The Governor last night issued Executive Order No. 202.82 with new flexibilities related to COVID-19 and influenza testing and vaccination.
HCA is still analyzing the executive order but wanted to flag some key provisions for HCA members.
The order allows non-nursing staff, if they are adequately trained, to do the following: obtain specimens for COVID-19 testing; collect blood specimens for diagnosis of acute or past COVID-19 disease; administer vaccinations against influenza or COVID-19; and “perform tasks, under the supervision of a nurse, otherwise limited to the scope of practice of a licensed or registered nurse to provide care for individuals diagnosed or suspected of suffering from a COVID-19 or influenza infection.”
HCA’s “Home Care Clinician Training for COVID-19 Testing” program has been endorsed by the state Department of Health (DOH) for training of nurses and other professional staff whose scope of practice permits specimen collection. HCA will be seeking clarification from DOH as to whether HCA’s initiative would likewise satisfy the training requirements allowed above for non-nursing staff. We will also be seeking clarification as to what other training requirements may apply to the above provisions, not only for specimen collection but also the administration of vaccines.
The order also allows physicians and certified nurse practitioners to issue a non-patient-specific regimen to nurses, physician assistants, specialist assistants, pharmacists and others to: collect specimens, for purposes of testing; collect blood specimens for diagnosis of COVID-19; and administer vaccinations against influenza or COVID-19.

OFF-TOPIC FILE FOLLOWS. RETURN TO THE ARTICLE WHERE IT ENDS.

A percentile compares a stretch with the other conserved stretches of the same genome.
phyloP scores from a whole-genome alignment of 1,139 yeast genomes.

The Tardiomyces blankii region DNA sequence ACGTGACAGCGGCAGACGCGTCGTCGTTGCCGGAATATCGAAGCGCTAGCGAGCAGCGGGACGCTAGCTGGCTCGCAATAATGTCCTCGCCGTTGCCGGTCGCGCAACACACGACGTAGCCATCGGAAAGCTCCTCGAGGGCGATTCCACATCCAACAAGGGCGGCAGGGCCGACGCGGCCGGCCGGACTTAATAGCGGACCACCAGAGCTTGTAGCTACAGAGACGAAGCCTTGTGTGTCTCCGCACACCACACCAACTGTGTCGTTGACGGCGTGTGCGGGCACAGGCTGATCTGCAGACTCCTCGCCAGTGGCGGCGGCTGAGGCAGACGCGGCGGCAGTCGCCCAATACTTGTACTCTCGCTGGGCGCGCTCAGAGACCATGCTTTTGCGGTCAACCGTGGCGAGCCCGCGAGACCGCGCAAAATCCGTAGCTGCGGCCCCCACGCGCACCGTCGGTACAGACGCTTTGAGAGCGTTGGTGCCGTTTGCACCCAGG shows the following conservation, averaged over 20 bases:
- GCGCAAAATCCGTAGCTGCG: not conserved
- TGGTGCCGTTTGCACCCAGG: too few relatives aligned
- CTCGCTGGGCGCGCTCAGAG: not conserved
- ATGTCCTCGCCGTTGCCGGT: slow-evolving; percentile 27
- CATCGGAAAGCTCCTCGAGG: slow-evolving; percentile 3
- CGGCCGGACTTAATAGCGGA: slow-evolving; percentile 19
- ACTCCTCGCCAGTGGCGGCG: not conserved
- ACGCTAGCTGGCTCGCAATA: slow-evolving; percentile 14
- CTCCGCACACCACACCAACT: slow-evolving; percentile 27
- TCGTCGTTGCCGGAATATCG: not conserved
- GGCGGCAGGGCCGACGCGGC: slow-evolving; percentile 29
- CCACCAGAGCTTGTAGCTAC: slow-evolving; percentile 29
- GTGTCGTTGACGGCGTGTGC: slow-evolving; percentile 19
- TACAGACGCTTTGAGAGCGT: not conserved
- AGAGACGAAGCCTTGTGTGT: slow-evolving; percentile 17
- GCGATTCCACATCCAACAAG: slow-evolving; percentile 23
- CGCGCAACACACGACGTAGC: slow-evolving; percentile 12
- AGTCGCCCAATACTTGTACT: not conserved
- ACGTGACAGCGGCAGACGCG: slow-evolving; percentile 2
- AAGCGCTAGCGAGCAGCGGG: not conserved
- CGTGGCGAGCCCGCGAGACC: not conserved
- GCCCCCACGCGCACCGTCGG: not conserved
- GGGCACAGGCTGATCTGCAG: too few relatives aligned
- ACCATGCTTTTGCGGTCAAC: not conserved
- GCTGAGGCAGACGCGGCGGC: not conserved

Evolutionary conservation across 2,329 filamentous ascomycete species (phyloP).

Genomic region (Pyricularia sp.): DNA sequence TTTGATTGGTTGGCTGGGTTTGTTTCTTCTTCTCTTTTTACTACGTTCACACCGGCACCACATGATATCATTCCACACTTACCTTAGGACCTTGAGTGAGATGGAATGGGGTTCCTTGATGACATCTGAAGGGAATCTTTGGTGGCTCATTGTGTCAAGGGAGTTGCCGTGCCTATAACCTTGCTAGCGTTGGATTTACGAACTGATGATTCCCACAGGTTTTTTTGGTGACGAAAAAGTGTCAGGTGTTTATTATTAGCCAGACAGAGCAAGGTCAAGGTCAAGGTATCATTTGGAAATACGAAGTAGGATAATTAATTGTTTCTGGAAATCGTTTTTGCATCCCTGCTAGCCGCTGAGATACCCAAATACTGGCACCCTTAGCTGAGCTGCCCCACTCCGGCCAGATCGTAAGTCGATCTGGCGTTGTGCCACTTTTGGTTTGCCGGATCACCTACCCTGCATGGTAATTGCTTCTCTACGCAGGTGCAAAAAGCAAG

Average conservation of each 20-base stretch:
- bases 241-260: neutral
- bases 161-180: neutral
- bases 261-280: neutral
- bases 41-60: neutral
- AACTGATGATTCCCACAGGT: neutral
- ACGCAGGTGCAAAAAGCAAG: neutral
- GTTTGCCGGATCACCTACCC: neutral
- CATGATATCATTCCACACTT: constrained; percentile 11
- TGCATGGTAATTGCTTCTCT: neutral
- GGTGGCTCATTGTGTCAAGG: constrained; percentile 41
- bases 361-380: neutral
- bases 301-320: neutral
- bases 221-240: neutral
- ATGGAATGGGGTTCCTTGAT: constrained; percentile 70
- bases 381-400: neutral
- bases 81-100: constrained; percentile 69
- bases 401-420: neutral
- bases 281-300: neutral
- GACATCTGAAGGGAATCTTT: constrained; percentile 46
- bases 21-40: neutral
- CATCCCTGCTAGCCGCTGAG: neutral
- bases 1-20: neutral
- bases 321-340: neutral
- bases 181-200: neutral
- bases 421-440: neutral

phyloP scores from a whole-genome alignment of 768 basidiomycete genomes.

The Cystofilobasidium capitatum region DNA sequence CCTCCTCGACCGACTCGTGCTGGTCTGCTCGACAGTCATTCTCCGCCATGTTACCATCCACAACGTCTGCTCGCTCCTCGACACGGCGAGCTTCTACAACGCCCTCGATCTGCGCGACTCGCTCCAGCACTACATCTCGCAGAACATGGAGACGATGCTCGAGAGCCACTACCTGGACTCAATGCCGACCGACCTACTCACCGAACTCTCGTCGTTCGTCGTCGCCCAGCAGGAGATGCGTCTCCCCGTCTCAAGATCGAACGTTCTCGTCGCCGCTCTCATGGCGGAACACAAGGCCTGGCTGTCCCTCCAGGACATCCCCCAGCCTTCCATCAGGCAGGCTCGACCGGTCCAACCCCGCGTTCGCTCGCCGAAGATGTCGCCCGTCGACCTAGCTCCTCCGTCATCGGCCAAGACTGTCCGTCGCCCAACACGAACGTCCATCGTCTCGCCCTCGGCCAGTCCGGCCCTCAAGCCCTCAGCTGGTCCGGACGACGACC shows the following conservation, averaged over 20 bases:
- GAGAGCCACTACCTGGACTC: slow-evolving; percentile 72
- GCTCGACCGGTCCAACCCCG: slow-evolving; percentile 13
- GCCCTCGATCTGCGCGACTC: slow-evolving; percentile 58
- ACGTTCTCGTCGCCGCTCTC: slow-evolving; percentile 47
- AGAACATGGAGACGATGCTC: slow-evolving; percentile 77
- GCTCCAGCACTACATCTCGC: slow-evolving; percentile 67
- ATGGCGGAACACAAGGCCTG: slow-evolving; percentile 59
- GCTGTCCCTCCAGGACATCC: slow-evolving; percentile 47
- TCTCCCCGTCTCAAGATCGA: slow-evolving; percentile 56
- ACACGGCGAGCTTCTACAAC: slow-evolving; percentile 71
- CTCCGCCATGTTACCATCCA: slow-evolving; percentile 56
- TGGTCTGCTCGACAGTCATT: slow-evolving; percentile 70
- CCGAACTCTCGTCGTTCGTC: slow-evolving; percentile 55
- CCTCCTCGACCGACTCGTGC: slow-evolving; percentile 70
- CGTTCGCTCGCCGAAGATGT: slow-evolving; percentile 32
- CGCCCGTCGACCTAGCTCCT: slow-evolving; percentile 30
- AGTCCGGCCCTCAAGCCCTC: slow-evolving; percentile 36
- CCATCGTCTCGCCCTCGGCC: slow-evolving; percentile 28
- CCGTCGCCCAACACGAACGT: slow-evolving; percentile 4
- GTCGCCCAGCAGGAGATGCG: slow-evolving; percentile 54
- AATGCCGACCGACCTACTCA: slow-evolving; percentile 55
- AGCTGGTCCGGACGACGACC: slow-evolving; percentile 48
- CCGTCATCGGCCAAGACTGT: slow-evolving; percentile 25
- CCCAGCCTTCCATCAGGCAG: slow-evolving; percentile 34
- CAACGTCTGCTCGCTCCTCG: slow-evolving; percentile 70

The order also allows for RNs to administer vaccinations for influenza and COVID-19 without reporting to the attending physician; but they must report, at a minimum, to the New York State Immunization Information System (NYSIIS) or Citywide Immunization Registry (CIR) as applicable. See related story in today’s edition of the Situation Report here.
Also, “insofar as [state regulation] requires a registered professional nurse authorized to administer immunization agents pursuant to a non-patient specific order to be currently certified in cardio-pulmonary resuscitation (CPR),” the order clarifies that “for the purpose of this Executive Order, registered professional nurses must have a current certificate in basic cardiopulmonary resuscitation.” This is consistent with existing regulations as they apply to administration of immunizations, emergency treatment of anaphylaxis, and other tests, treatments and screenings associated with non-patient specific orders and protocols.
The Executive Order includes other provisions with similar flexibilities for other practitioners and settings.
HCA strongly encourages agencies and their staff to read the executive order carefully for the full context and intricacies of each provision. We also encourage members to await further guidance from the state Department of Health (DOH) before acting on any of these new flexibilities.
The U.S. Centers for Disease Control and Prevention (CDC) has provided several resources on the COVID-19 vaccine, including slides from a webinar held Sunday on what practitioners should know about the Pfizer vaccine, and guidance on post-vaccine considerations for healthcare personnel.
DOH has posted the following additional resources:
- A guidance document reminding and informing vaccine administrators of their obligations when reporting the New York State Immunization Information System and the City Immunization Registry.
- Instructions on the newly developed COVID-19 Vaccine Form, which providers should encourage all patients to complete before receiving the vaccine.
- A template COVID-19 Immunization Screening and Consent Form.
- A screening checklist for health care providers.